The Clinical Significance of Focally Enhanced Gastritis in Children.
ABSTRACT BACKGROUND:: Focally enhanced gastritis (FEG) was initially described in patients with inflammatory bowel disease (IBD), but subsequent reports found this to be a nonspecific finding in adults. Initial reports suggest that FEG may be more predictive of IBD in pediatric patients, but this has yet to be confirmed. The aim of our study was to characterize and determine clinical correlates of FEG in pediatric patients. MATERIALS AND METHODS:: Gastric biopsies from pediatric patients who were diagnosed with FEG at a single tertiary care center over a 5-year period were reviewed (5-y cohort study). In a subsequent study, all gastric biopsies from pediatric patients in the single center over a 1-year period were reviewed. Biopsies were reviewed in a blinded manner by 2 pathologists, and histologic data of interest were recorded. Clinical data and follow-up data were recorded from review of the electronic medical records. RESULTS:: Of the 25 patients with FEG in the 5-year cohort study, IBD was present in 19 (76%) patients. Crohn disease (CD) was more common than ulcerative colitis (UC) among these patients (68% vs. 16%). In the 1-year review study with 262 gastric biopsies, FEG was present in 31 (11%) cases. Patients with FEG were significantly more likely to have IBD than non-FEG patients (61.3% vs. 11.6%, P≤0.001). Of the 19 patients with FEG and IBD, 9 patients had CD, 9 patients had UC, and 1 had indeterminate colitis. CONCLUSIONS:: The presence of FEG is highly associated with IBD in pediatric patients. The presence of FEG does not reliably distinguish between patients with CD and those with UC.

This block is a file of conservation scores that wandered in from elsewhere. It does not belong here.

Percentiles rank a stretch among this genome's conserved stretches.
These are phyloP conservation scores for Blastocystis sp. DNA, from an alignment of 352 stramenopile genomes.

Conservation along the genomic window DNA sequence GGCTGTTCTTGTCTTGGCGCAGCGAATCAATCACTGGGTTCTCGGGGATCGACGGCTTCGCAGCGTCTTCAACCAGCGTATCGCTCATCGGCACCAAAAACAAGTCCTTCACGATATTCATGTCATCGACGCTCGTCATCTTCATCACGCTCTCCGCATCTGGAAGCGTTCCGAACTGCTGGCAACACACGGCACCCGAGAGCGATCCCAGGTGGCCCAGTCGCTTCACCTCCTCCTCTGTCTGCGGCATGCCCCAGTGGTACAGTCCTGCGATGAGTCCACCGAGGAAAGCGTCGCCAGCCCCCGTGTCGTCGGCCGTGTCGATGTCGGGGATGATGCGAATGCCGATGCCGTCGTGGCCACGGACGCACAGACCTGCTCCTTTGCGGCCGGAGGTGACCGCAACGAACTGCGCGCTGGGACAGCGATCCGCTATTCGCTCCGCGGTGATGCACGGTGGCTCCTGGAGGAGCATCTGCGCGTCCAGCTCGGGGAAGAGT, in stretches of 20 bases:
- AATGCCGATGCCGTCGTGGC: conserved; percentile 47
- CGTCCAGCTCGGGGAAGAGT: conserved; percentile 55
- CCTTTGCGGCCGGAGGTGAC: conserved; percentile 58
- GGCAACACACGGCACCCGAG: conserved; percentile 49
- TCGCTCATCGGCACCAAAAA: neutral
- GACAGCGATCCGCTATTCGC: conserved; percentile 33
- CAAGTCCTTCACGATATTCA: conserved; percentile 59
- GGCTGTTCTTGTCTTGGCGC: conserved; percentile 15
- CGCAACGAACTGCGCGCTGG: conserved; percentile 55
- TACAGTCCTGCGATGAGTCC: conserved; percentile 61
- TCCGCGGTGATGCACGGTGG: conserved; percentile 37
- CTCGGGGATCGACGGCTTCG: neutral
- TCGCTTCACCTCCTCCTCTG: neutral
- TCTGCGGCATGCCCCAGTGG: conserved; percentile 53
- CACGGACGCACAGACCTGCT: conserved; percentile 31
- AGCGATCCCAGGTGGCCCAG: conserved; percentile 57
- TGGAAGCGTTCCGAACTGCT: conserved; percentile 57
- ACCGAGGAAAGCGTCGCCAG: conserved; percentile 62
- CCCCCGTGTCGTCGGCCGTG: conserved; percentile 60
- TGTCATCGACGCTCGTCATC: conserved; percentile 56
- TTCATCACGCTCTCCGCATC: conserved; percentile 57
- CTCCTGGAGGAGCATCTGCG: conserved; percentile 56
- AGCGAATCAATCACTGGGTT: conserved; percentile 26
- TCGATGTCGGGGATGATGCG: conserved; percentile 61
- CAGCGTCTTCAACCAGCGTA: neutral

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ABSTRACT: Context and Objectives - Focally enhanced gastritis and macrophage microaggregates are found in the upper gastrointestinal involvement of Crohn’s disease, and may reflect an underlying defective innate immunity. These features, however, are also described in patients with Helicobacter pylori infection. The role of these gastric abnormalities in the diagnosis of Crohn’s disease was assessed in a population with high prevalence of H. pylori infection. Methods - Thirty-seven Crohn’s disease, 26 ulcerative colitis and 30 control patients were included. The H. pylori status was evaluated by the rapid urease test and histology. The presence of focally enhanced gastritis and macrophage microaggregates was recorded. Results - Focally enhanced gastritis was present in 24% of Crohn’s disease patients, 4% of ulcerative colitis patients and 11.5% of controls, presenting an overall sensitivity and specificity for Crohn’s disease of 24% and 88%, respectively. Macrophage microaggregates were found in all groups, but were only detected in ulcerative colitis and controls in association with H. pylori infection, with an overall sensitivity and specificity for Crohn’s disease of 61% and 69%, respectively. In the absence of H. pylori infection, focally enhanced gastritis and macrophage microaggregates were significantly associated with Crohn’s disease (P<0.02 and P = 0.001 respectively). Conclusions - Focally gastritis and macrophage microaggregates are suggestive of Crohn’s disease only in H. pylori-negative specimens.Arquivos de Gastroenterologia 10/2014; 51(4). DOI:10.1590/S0004-28032014000400003